Conflict resolution following aggression in gregarious animals: a predictive framework

Aureli, Filippo and Cords, Marina and van Shaik, Carel P. (2002) Conflict resolution following aggression in gregarious animals: a predictive framework. Animal behaviour, 64 (3). pp. 325-343. ISSN 1095-8282

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Full text URL: http://dx.doi.org/10.1006/anbe.2002.3071

Abstract

Knowledge of how animals manage their conflicts is critical for understanding the dynamics of social systems. During the last two decades research on gregarious animals, especially primates, has focused on the mechanisms of conflict management, mainly on friendly postconflict reunions (also called ‘reconciliation’) in which former opponents exchange affiliative behaviour soon after an aggressive conflict. Our aim in this paper is to present a framework in which the costs and benefits of friendly postconflict reunions, both for each individual opponent and for their mutual relationship, are used to predict the patterning of postconflict resolution mechanisms in other gregarious animals. The framework predicts the occurrence of postconflict reunions in species that live in stable social units, have individualized relationships, and experience postconflict hostility, but especially in those in which intragroup aggression disrupts valuable relationships. The critical issue is whether aggressive conflicts occur between cooperative partners and whether the level of aggression is sufficient to jeopardize the benefits associated with such valuable relationships. We conclude by proposing four research priorities to evaluate the role of friendly reunions in negotiating relationships and the way they are themselves influenced by asymmetries in partner value and biological market effects.

Item Type:Article
Additional Information:Knowledge of how animals manage their conflicts is critical for understanding the dynamics of social systems. During the last two decades research on gregarious animals, especially primates, has focused on the mechanisms of conflict management, mainly on friendly postconflict reunions (also called ‘reconciliation’) in which former opponents exchange affiliative behaviour soon after an aggressive conflict. Our aim in this paper is to present a framework in which the costs and benefits of friendly postconflict reunions, both for each individual opponent and for their mutual relationship, are used to predict the patterning of postconflict resolution mechanisms in other gregarious animals. The framework predicts the occurrence of postconflict reunions in species that live in stable social units, have individualized relationships, and experience postconflict hostility, but especially in those in which intragroup aggression disrupts valuable relationships. The critical issue is whether aggressive conflicts occur between cooperative partners and whether the level of aggression is sufficient to jeopardize the benefits associated with such valuable relationships. We conclude by proposing four research priorities to evaluate the role of friendly reunions in negotiating relationships and the way they are themselves influenced by asymmetries in partner value and biological market effects.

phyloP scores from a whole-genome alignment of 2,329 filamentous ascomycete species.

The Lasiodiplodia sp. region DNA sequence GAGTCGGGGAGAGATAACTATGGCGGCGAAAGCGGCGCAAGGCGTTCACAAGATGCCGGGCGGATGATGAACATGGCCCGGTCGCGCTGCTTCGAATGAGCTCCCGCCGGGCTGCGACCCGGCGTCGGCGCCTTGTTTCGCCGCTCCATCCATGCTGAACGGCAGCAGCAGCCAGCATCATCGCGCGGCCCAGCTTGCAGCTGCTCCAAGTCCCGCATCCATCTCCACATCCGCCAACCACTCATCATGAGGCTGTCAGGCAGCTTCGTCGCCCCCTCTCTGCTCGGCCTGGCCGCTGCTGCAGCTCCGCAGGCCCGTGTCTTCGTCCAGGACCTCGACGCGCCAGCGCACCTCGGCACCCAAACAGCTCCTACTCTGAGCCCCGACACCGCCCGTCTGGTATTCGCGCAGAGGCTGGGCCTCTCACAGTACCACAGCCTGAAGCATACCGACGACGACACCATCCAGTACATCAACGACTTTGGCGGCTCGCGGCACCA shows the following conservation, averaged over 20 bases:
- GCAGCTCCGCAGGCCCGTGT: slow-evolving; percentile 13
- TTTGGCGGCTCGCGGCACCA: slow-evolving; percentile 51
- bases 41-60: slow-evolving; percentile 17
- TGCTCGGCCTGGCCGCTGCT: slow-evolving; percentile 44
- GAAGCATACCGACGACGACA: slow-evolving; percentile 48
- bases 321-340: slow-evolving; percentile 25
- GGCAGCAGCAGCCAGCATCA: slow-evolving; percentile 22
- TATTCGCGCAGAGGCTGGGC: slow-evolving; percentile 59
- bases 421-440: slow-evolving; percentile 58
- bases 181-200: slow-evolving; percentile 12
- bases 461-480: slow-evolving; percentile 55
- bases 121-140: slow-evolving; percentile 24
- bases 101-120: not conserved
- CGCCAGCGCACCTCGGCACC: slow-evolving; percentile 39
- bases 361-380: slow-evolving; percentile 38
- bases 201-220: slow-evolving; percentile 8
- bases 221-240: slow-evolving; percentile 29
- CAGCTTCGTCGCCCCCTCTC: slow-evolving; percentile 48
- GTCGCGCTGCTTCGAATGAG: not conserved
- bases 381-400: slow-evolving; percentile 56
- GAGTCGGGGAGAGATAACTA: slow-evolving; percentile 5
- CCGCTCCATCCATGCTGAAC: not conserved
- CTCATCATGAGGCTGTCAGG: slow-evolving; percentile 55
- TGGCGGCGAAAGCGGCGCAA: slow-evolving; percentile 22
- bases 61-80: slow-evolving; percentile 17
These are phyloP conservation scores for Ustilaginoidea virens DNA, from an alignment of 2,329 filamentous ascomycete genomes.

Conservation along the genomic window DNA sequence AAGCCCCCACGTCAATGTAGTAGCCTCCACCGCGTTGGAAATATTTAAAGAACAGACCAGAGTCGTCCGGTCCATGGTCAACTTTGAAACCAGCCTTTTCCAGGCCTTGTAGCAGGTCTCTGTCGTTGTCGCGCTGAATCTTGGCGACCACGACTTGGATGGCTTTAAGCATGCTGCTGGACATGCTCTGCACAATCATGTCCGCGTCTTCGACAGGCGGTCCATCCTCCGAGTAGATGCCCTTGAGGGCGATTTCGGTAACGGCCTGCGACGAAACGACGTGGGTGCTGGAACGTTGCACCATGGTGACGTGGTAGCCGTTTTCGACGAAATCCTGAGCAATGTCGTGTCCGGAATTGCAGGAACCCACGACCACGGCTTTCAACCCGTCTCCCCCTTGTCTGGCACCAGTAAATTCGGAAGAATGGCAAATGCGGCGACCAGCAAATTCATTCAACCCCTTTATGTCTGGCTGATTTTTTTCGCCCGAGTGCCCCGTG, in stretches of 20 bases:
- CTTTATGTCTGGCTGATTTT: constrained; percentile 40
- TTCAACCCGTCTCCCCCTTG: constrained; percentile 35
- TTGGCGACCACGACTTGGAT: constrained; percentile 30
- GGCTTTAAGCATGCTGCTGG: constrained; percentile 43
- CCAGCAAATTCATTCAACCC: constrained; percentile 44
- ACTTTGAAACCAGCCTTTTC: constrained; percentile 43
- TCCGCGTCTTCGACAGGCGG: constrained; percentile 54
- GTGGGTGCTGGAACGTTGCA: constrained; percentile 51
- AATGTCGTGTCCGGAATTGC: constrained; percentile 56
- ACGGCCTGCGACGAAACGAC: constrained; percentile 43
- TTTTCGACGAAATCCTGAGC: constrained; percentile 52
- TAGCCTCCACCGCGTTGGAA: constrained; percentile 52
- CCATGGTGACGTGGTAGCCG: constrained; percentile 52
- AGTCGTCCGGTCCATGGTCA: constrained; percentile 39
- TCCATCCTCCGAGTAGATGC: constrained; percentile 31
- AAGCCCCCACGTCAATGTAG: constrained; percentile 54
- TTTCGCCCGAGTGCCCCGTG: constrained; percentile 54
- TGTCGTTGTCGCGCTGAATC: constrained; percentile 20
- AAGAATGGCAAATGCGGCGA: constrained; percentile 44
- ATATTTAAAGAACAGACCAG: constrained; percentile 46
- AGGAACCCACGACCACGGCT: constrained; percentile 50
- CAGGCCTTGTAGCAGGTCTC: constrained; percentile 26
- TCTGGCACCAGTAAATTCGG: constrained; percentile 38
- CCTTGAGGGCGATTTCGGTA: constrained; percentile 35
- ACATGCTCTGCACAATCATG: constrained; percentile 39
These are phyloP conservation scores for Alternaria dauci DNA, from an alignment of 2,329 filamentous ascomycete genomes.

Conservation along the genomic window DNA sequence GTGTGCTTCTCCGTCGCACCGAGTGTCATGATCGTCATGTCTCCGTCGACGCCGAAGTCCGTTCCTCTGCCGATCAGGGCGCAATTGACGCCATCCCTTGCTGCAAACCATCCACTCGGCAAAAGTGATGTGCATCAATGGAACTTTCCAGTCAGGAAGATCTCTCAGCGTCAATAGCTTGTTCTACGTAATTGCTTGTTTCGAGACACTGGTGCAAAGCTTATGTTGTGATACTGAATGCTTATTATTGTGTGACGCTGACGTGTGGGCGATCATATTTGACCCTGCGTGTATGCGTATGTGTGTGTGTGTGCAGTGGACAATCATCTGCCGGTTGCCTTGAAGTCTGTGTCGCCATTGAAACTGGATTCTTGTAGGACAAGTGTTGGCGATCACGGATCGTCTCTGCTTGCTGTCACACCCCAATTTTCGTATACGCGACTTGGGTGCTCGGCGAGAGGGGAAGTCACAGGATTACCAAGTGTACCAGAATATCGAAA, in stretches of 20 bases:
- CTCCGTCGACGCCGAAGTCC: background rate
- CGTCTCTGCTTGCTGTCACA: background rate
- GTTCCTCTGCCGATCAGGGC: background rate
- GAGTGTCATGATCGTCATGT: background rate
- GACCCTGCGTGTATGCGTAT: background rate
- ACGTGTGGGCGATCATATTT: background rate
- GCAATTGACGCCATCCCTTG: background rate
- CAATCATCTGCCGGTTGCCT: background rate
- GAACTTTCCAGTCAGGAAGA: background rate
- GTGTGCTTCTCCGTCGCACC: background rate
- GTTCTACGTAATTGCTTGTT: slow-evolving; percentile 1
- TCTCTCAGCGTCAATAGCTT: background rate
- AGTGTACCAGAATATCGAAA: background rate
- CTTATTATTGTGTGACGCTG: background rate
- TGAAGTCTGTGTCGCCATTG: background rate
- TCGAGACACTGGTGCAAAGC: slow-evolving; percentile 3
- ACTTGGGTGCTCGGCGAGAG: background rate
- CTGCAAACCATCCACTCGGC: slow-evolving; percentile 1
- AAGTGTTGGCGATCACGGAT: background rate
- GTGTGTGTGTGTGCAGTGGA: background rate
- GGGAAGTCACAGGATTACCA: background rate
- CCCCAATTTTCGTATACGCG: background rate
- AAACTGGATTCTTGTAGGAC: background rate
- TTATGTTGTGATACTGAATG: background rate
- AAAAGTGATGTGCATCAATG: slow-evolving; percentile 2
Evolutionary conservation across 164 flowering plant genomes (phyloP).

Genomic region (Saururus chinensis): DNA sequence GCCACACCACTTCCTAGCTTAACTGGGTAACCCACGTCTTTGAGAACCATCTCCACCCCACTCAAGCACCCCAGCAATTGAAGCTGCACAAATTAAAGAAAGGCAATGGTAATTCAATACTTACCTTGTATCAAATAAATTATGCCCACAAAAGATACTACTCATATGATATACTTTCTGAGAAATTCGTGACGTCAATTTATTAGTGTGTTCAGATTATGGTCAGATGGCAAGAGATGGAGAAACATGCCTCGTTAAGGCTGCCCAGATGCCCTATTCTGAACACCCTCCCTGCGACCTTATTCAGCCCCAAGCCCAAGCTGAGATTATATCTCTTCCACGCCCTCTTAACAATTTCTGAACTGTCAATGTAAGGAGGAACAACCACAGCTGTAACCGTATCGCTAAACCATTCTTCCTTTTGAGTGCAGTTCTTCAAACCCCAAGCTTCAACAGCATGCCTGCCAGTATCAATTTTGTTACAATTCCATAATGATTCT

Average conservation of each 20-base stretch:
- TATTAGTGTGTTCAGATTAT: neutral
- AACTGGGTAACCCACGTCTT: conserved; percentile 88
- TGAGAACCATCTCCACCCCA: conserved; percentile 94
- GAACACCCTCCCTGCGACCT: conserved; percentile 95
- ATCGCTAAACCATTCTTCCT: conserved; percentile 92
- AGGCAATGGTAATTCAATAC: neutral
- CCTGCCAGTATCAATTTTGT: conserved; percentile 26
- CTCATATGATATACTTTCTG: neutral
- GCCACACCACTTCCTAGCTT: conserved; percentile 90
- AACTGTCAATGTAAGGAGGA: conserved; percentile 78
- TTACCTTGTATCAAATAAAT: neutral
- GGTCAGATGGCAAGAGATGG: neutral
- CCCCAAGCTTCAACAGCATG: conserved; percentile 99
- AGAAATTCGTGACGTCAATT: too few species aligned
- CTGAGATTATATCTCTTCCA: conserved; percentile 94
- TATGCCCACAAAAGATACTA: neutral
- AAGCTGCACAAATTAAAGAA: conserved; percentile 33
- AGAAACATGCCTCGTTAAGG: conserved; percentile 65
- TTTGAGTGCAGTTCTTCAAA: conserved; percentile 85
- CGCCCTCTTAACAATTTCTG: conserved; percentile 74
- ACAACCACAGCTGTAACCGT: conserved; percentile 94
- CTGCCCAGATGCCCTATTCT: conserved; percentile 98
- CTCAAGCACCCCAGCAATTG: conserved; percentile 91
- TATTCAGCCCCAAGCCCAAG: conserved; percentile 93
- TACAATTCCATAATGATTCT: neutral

Keywords:Conflict resolution, aggression in animals
Subjects:C Biological Sciences > C300 Zoology
Divisions:College of Science > School of Life Sciences
ID Code:761
Deposited By: Jill Partridge
Deposited On:13 Jul 2007
Last Modified:22 Feb 2010 15:14

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